Because of its high nitrogen content, fertilizers can limit nematode effectiveness. Generally, manufacturers recommend that fertilizers not be used two weeks before and after nematode application. Check the package instructions.
The general recommendation is to wait at least one month after applying a non-slow release fertilizer, as a high concentration of standard fertilizers can be detrimental to nematodes.
Best Nematodes for Specific Types of Pests
There are several types of nematodes to choose from as some target specific types of larvae and grubs. Therefore, you need to identify what the problem is and which nematodes you should purchase. Below are a few examples of nematodes available in the market today:
Nematode Steinernema Carpocapsae
This type of nematode is a perfect ant hunter, as it will ambush ants when they pass them. The best time to use the Nematode Steinernema Carpocapsae is between April to September.
The nematodes will automatically poison the ants, but not kill them. When the ant retreats back to its nest, that poisoned ant will weaken the rest of the colony. Eventually, the poison will get to every ant in the colony, including the queen.
Nematode Heterorhabditis Bacteriophora
This particular nematode is most effective against Chafer grubs. These nematodes are particularly effective because they are insect parasitic, capable of infecting and controlling the Chafer grubs.
One indicator that you may have Chafer grubs is that animals, such as birds, foxes, and badgers, might be digging around for these grubs. When they are hunting them, your lawn may look like it has been dug up in patches.
Nematodes Steinernema Feltiae
The Nematodes Steinernema Feltiae are specifically effective against Leather Jackets, which are larvae commonly found underground and are known to attack roots of your grass lawn after incubating for two weeks. Luckily, the Nematodes Steinernema Feltiae can control these Leather Jacket larvae before they start attacking the roots.
When the Leather Jacket larvae are incubating in the soil, the best time to apply the Nematodes Steinernema Feltiae is in Autumn. These larvae usually begin feeding between Winter and Spring, so it is best to apply them in Autumn, right before Winter kicks in.
Nematode Steinernema Kraussei
The Nematode Steinernema Kraussei specifically targets the Vine Weevil larvae. Unlike other nematodes, this one is active at low-temperature soil (5°C). This means that you can start applying the nematodes as early as March, giving more effectiveness against the Vine Weevil larvae.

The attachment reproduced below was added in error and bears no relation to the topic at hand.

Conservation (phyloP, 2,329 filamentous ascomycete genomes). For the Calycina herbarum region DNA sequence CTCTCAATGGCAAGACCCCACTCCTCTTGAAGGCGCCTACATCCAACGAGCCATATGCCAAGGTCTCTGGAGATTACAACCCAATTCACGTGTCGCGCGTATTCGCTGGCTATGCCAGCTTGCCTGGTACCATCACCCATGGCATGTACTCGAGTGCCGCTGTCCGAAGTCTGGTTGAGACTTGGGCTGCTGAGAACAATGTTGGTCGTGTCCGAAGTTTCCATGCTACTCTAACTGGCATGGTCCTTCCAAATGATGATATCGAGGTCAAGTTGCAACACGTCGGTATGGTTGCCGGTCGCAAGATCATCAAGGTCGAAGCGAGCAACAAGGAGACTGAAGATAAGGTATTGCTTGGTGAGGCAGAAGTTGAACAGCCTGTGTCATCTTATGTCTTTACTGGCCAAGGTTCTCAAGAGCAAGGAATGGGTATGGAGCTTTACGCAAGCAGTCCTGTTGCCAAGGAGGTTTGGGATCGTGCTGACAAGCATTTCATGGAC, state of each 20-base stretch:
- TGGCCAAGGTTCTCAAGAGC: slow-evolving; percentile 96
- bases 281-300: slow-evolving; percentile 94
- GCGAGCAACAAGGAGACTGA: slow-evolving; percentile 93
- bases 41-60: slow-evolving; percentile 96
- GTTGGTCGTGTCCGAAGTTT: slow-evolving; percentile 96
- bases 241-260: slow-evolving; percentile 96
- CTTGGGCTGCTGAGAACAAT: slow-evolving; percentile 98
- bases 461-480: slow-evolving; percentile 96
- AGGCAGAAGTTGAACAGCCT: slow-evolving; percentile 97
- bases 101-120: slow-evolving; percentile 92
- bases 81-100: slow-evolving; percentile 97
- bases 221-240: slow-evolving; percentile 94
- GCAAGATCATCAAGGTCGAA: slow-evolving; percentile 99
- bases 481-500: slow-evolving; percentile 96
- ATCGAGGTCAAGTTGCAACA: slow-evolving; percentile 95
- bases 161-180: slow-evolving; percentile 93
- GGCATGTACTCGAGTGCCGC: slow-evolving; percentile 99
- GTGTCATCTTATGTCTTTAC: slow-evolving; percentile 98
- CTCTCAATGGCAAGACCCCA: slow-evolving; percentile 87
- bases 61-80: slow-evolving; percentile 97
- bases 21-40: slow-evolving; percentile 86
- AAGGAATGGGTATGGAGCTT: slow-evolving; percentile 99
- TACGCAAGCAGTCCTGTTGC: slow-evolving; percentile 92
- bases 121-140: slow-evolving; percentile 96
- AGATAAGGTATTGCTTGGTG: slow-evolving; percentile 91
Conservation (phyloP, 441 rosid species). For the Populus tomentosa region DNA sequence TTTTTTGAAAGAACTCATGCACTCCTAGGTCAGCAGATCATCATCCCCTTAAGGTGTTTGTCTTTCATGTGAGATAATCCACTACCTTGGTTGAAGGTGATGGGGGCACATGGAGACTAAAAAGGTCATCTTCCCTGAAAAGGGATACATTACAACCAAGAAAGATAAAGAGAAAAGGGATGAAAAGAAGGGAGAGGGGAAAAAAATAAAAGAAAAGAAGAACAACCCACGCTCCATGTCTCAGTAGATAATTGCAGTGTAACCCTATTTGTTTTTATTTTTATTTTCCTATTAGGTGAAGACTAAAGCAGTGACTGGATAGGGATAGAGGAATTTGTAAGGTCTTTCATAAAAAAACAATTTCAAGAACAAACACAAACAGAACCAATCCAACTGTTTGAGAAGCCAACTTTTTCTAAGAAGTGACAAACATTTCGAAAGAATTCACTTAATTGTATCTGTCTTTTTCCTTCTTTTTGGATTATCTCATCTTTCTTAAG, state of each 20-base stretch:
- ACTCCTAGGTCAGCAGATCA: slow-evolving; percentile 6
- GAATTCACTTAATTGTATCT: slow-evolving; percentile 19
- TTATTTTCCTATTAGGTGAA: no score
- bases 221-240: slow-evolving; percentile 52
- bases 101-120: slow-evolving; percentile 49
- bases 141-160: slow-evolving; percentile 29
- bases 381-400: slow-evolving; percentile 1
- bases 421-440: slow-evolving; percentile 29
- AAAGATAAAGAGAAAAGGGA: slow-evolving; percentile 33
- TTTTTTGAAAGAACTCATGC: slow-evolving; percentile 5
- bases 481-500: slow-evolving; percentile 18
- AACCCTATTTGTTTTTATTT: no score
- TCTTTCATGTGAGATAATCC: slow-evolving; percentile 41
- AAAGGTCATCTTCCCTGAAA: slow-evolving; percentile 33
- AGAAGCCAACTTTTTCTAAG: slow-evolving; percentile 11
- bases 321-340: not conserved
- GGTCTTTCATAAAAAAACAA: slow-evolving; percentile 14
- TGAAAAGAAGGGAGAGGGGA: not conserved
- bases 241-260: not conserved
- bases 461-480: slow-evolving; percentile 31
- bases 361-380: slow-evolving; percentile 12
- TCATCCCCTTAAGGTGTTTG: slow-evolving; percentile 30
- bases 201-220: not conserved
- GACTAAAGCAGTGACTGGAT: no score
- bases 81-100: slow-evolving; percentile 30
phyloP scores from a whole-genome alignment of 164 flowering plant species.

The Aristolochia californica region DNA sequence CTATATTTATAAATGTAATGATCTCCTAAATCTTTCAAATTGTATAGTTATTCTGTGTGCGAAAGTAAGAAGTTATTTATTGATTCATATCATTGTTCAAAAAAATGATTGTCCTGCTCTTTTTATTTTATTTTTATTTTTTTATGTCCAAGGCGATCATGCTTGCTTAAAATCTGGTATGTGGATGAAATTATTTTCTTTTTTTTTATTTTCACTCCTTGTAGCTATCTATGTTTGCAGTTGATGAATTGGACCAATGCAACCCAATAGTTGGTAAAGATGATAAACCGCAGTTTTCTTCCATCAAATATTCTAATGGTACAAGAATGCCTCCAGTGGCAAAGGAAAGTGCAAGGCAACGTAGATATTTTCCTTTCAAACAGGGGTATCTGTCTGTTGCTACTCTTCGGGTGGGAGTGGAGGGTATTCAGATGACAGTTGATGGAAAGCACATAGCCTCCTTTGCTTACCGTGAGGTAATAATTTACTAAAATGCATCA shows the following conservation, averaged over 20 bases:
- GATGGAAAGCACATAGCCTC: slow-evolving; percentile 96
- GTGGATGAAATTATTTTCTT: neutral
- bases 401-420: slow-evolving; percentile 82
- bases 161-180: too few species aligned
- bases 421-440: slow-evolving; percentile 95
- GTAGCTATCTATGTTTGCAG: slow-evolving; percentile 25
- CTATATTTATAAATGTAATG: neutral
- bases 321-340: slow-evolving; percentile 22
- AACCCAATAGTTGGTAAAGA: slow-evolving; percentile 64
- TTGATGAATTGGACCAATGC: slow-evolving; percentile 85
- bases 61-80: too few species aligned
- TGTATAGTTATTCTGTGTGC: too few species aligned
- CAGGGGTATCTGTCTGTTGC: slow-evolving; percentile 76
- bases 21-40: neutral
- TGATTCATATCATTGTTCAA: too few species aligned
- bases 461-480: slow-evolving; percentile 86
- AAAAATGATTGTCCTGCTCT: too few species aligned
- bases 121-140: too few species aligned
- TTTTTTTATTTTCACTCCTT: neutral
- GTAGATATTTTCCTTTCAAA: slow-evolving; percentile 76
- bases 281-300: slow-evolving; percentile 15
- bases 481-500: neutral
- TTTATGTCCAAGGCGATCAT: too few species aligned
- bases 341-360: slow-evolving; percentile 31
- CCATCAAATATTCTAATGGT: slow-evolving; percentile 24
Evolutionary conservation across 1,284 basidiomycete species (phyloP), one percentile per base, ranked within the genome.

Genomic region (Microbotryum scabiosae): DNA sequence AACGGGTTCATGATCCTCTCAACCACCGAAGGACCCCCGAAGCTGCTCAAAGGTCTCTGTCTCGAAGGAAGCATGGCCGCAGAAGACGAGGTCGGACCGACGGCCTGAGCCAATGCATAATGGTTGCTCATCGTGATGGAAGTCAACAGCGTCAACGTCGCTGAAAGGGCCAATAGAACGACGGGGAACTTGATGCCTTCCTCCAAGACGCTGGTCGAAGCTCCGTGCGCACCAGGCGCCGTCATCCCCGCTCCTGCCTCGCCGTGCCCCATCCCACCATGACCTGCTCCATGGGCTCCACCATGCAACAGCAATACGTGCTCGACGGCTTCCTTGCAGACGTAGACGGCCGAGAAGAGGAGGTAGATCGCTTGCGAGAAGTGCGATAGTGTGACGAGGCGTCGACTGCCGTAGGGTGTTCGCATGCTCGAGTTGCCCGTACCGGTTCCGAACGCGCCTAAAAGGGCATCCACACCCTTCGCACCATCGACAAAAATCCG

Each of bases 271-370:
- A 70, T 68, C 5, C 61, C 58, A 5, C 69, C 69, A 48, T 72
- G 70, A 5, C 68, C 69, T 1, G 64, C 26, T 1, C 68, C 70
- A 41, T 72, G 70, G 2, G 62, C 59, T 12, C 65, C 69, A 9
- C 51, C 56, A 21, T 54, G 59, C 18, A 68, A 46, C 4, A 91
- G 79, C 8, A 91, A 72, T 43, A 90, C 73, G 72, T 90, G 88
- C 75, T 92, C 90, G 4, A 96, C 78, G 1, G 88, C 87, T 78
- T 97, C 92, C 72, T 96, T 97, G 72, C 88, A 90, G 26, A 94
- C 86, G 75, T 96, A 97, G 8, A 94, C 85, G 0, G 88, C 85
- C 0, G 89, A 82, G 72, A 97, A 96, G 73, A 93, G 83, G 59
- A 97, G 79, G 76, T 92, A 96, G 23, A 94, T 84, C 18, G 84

Similar to the Leather Jacket larvae, the Vine Weevil larvae also begin feeding between Autumn to Spring. Aside from that, the larvae are also common from July to October. However, they can still be present throughout the year as well. When left unchecked, the Vine Weevil larvae can cause significant damage to plant roots.
Nemasys Natural Fruit and Vegetation Protection Pest Control
The Nemasys Natural Fruit and Veg Protection Pest Control is a generic type of nematode particularly effective against common pests, such as fruit flies, onion flies, a variety of caterpillars, and codling moths.
Nematodes Heterorhabditis Indica
The Nematodes Heterorhabditis Indica targets Small Hive Beetle ((Aethina tumida) in the soil and kills them within 24-48 hours.
In addition, The Nematodes Heterorhabditis Indica is effective against:
- Fall armyworm
- Japanese Beetles
- Fungus gnat
- Root weevil
- Indianmeal moth
- White grubs
- Western flower thrips
What Pest Is The Nematode Used to Control?
The table below contains a list of pests controlled by beneficial nematodes.
|Steinernema carpocapsae||Steinernema feltiae||Heterorhabditis bacteriophora|
|Pest controlled||– Armyworm|
– Lesser Peach Tree Borer
– Large Pine Weevil
– Mint Flea Beetle
– Mint Root Borer
– Mole Crickets
– Navel Orangeworm
– Strawberry Root Weevil
– Tobacco Budworm
– Wood Borer
– Artichoke Plume Moth
– Beet Armyworm
– Black Vine Weevil
– Bluegrass Weevil
– Corn Earworm
– Cotton Bollworm
– Cranberry Girdler
– Cucumber Beetle
– Fall Armyworm
– Flea Larvae
– Fly Larvae
– Fruit Flies
– Greater Peach Tree Borer
|– Onion Maggots|
– Plant Parasitic Nematodes
– Plum Curculio
– Raspberry Crown Borer
– Root Aphids
– Shore Flies
– Subterranean Termites
– Sweet Potato Weevil
– Tobacco Cutworm
– White Grubs
– Plum Curculio
– Beet Armyworm
– Black Cutworm
– Cabbage Maggot
– Codling Moth
– Corn Earworm
– Cucumber beetles
– Crane Flies
– Flea Beetles
– Fruit Flies
– Fungus Gnats
– Leaf Miners
– Humpbacked Flies
|– Humpbacked Flies/Phorid Flies|
– Japanese Beetle
– May/June Bugs
– Root Weevils
– Sugarcane Stalk Borer
– Sweet Potato Weevil
– Ants (Queen)
– Asparagus Beetle
– Banana Moth
– Banana Weevil
– Berry Root Weevil
– Black Vine Weevil
– Borers (Iris, Tree, Vine)
– Carrot Weevil
– Chafers (European, Masked)
– Citrus Root Weevil
– Colorado Potato Beetle
– Corn Rootworm
– Cranberry Root Weevil
– Cucumber Beetle (Spotted)
– Flea Beetles
– Gall Midges
– Grape Root Borer
Where To Buy Beneficial Nematodes?
Generally, you can find packages of beneficial nematodes, mostly at your local garden store or plant nursery.
In addition, you can also buy beneficial nematodes online on Amazon.
- Nematode Steinernema Carpocapsae (available on Amazon here)
- Nematodes Steinernema Feltiae (available on Amazon here)
If you are looking for a pest solution that is non-toxic to your garden, then nematodes are the perfect solution for you. Just make sure you use them properly and effectively.
Pick the best type of nematodes for your pest problem and know when and how frequently to use them. If you use them effectively, your pest problem will be long gone in no time.